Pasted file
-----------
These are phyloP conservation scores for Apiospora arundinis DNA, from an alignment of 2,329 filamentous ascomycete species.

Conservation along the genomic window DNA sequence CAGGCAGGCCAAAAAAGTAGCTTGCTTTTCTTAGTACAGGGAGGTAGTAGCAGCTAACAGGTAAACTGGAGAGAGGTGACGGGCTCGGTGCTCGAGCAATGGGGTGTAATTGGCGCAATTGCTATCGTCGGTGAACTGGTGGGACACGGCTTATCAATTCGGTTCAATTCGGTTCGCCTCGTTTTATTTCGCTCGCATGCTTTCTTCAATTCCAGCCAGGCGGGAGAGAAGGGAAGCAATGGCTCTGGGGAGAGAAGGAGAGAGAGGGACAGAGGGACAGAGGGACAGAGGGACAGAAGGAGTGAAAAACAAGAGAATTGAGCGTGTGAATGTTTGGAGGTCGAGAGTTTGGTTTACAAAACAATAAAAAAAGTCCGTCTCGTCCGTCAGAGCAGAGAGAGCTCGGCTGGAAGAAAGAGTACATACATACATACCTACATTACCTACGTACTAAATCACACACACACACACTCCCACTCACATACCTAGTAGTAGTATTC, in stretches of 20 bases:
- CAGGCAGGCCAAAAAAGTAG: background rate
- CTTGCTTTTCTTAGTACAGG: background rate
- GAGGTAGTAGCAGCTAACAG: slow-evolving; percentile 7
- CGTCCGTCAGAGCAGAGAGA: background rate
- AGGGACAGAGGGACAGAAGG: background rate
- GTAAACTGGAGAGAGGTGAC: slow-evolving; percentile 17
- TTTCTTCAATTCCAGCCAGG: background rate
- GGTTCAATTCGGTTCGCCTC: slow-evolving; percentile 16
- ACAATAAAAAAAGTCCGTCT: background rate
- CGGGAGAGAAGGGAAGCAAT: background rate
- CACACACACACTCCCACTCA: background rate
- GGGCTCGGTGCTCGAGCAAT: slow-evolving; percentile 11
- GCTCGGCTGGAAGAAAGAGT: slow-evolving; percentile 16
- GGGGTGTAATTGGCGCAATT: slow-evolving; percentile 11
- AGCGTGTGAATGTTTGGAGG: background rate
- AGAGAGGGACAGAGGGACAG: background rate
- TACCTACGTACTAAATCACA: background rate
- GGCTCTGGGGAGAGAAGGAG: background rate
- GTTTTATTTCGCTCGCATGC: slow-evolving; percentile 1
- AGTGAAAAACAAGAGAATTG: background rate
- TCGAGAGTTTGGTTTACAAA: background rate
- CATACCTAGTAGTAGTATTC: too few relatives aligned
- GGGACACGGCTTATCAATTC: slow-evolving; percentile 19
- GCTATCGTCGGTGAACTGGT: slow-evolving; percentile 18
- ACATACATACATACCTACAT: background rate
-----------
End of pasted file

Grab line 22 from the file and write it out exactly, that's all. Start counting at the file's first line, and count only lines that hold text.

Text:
- AGTGAAAAACAAGAGAATTG: background rate